During the weeks that Dave and I weren’t entirely on the same page a lot of discussions took place, and one in particular stands out in my mind as we were discussing if this lull in time for this particular pursuit meant something different.  What if it meant we were supposed to do something else in orphan care?  Perhaps not foster, or maybe not adopt at all, and I can honestly say my heart broke at the thought.  This child that I have prayed for, for so long….I just started weeping.  Our family doesn’t feel complete yet, and though we may not know all the steps that God wants us to take to orchestrate that, or what twists and turns He may have in store, I am confident that we are pursuing Him the best we know how, and though that sometimes involves wrong steps, and reevaluating…I know He is faithful, and will continue to lead us as we keep pressing into Him.

So today, I contacted our social worker to ask her to update our file to take on cases from one of our neighboring counties as well, as well as being open to counties even farther away with children in our age group whose cases are moving into termination of parental rights meaning they will be finding permanent homes for these children to move towards adoption.  I’m feeling a little nervous now to be honest.  Knowing that we most likely will get more calls now, and a much greater possibility of one of the children from these calls being placed with us.  So it’s scary-  I feel very comfortable in this place where I am at right now.  We both do, and for as much as I like my comfort, I know that much growth and ultimately joy can come in the harder places God walks through with us.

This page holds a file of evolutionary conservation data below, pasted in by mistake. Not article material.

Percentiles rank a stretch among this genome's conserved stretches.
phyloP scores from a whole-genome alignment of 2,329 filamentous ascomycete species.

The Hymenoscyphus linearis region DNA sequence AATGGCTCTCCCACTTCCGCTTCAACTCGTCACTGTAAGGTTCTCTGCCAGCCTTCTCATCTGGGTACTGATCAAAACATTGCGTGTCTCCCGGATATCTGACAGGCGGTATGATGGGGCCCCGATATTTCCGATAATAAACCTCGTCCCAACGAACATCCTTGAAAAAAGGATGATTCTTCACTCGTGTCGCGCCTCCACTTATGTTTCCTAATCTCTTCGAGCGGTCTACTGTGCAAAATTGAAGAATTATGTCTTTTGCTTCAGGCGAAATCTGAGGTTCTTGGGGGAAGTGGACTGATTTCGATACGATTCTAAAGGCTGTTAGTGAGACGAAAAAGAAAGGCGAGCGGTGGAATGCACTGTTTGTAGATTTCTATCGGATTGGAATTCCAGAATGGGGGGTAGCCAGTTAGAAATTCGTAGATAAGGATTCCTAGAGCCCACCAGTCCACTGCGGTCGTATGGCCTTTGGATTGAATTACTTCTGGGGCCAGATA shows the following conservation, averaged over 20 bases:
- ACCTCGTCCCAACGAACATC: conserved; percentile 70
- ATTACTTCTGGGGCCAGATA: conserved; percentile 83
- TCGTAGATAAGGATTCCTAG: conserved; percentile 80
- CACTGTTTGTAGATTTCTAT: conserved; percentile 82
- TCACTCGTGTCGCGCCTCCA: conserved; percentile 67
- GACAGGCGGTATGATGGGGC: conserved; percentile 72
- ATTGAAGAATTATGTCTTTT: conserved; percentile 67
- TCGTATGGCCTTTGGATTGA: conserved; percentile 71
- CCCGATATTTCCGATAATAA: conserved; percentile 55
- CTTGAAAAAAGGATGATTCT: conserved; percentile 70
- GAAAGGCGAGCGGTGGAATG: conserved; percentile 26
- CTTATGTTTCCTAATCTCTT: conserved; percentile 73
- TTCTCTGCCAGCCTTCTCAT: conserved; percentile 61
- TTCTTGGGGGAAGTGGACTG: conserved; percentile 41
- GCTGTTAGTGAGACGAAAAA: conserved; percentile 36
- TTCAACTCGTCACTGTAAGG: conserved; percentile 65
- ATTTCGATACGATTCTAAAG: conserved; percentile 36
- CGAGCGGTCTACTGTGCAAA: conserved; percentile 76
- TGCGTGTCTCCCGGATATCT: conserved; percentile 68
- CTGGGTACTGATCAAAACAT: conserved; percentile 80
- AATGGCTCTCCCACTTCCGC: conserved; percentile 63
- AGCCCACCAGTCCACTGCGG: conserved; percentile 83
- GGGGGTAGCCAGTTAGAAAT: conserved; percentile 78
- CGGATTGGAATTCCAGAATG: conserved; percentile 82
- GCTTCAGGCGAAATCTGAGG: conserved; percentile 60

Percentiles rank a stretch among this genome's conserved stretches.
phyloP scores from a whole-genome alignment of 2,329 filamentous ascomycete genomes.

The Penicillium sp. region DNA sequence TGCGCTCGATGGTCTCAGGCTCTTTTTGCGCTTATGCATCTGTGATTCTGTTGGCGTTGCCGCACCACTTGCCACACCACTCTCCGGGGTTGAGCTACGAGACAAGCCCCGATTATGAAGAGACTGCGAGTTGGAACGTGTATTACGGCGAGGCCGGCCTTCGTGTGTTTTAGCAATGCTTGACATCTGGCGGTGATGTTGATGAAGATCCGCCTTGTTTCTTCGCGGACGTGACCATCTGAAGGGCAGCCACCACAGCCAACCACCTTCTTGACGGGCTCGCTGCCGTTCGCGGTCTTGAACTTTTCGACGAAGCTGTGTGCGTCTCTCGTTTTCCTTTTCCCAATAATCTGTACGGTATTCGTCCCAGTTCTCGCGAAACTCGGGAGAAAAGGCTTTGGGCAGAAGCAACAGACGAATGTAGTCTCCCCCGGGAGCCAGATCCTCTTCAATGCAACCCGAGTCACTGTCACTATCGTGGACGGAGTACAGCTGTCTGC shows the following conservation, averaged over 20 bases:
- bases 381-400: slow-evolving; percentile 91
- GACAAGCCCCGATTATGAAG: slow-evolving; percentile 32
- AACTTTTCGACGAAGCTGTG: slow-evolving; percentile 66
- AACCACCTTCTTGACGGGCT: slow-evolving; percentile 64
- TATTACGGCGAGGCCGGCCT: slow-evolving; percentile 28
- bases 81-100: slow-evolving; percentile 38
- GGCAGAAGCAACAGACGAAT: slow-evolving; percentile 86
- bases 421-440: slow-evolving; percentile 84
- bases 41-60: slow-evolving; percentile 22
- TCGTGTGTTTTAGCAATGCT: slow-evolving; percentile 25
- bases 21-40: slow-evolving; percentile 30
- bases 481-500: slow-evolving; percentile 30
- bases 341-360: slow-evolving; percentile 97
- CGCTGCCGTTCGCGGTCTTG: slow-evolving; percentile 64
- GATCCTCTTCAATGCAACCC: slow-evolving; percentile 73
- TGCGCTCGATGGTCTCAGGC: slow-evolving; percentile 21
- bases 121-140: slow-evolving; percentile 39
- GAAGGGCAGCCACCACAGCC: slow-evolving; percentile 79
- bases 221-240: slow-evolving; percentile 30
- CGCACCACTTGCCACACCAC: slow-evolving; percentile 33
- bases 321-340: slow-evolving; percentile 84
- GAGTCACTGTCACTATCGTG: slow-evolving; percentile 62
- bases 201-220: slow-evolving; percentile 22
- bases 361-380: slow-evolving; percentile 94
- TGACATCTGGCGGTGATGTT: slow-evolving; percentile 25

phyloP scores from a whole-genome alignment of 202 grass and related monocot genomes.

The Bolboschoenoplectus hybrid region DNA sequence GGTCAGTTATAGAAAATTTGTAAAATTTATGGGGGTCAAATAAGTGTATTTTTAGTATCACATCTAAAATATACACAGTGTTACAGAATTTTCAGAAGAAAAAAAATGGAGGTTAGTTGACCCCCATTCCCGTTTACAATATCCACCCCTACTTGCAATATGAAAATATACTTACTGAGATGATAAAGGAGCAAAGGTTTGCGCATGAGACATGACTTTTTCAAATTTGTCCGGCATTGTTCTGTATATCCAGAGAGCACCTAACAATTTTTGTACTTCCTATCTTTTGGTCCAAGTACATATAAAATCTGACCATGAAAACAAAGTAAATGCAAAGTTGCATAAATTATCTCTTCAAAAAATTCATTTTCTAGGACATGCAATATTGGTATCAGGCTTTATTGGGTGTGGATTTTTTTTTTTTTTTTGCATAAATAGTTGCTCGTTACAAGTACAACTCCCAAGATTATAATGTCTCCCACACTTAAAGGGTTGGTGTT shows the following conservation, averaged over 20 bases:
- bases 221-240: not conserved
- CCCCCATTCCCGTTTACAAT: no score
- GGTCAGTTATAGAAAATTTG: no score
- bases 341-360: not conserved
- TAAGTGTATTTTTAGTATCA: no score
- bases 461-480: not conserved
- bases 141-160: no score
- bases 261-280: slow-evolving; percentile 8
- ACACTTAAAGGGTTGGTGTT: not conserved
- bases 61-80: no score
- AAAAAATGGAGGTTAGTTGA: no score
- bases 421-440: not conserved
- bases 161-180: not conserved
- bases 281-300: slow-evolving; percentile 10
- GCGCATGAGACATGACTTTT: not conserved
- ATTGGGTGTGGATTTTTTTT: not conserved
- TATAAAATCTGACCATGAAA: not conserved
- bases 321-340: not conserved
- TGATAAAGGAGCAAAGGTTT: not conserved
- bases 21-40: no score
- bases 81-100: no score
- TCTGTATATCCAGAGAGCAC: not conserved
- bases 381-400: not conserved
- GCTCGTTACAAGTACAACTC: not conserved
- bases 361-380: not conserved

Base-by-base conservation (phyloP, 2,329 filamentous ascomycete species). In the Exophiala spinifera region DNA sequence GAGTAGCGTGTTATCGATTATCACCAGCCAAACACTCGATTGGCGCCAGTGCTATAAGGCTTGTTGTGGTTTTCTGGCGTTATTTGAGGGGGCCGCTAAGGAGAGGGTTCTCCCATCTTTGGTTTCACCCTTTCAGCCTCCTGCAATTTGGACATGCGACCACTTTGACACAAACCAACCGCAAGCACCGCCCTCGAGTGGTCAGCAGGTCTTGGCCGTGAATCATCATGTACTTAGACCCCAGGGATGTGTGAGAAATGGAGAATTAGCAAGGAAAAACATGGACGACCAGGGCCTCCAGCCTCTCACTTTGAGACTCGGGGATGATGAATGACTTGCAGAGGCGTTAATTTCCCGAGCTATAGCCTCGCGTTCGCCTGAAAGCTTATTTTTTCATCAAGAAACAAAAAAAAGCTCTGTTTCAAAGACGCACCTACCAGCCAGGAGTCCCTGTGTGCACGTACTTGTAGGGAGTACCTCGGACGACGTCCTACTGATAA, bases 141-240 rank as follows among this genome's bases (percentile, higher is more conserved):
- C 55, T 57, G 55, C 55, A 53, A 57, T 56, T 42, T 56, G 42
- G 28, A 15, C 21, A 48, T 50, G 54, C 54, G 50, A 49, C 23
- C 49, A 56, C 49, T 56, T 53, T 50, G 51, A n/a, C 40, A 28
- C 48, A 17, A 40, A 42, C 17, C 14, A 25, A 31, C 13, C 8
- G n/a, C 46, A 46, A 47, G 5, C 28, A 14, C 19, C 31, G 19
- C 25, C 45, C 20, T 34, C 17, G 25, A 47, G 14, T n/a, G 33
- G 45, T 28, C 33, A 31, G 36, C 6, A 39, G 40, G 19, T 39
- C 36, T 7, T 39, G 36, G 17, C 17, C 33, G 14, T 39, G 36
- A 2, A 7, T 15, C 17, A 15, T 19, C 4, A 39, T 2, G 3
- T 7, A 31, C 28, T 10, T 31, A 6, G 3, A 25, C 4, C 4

So if you think of it please pray- for our hearts and home to be open to whatever child God wants to place with us, and for us to not be afraid for the Lord says “Be strong and courageous.  Do not be afraid!  Do not be discouraged, for the Lord your God will be with you wherever you go!” (Joshua 1:9)

 

Blessings,

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Foster Care/Adoption · Life

Missed Call

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Wednesday night was a really hard night for me.  At around 7PM that night Dave and I realized we had both missed a call from our foster agency at around 3PM that afternoon.  I listened to the voicemail, and immediately was internally beating myself up.  Dave at the time was getting ready to take the kids outside to play in the hot tub before we put them to bed for the night, and I was glad for the peace, and quiet because I just needed some space.

The house was quiet, and within moments, I found myself sobbing and weeping in an all-out ugly cry.  “How did I miss the call?!” I heard myself say.  Guilt laced internal blame for what I fool I was for missing it.  “What if I missed ‘the’ call?” came soon after.  “What if this was our assignment, and I missed it!?”  I sat this way for awhile just crying, and praying, and I realized the very root of what was making me so upset…

You see we haven’t had a call in months now. The last call we received, was another call for a child in another county, and I told the social worker that we really only wanted calls for this county, because we were unable to commit to a child out of county that would require more driving, and accommodations being made from our family.  So when I found this missed call, I assumed it was a child from our county…the first call we had had in months, and they come so seldom, that I feared that we had missed our chance, and really buried underneath all of these layers, was that I am so scared….scared for our potential future child who is somewhere right now, that I don’t even know, in a probably not so great situation, and she is scared and helpless, and I might be her mama someday, and SHE.  IS.  NOT.  HOME….. My scared mama heart just WANTS HER HOME where I know she will be safe, and in my arms.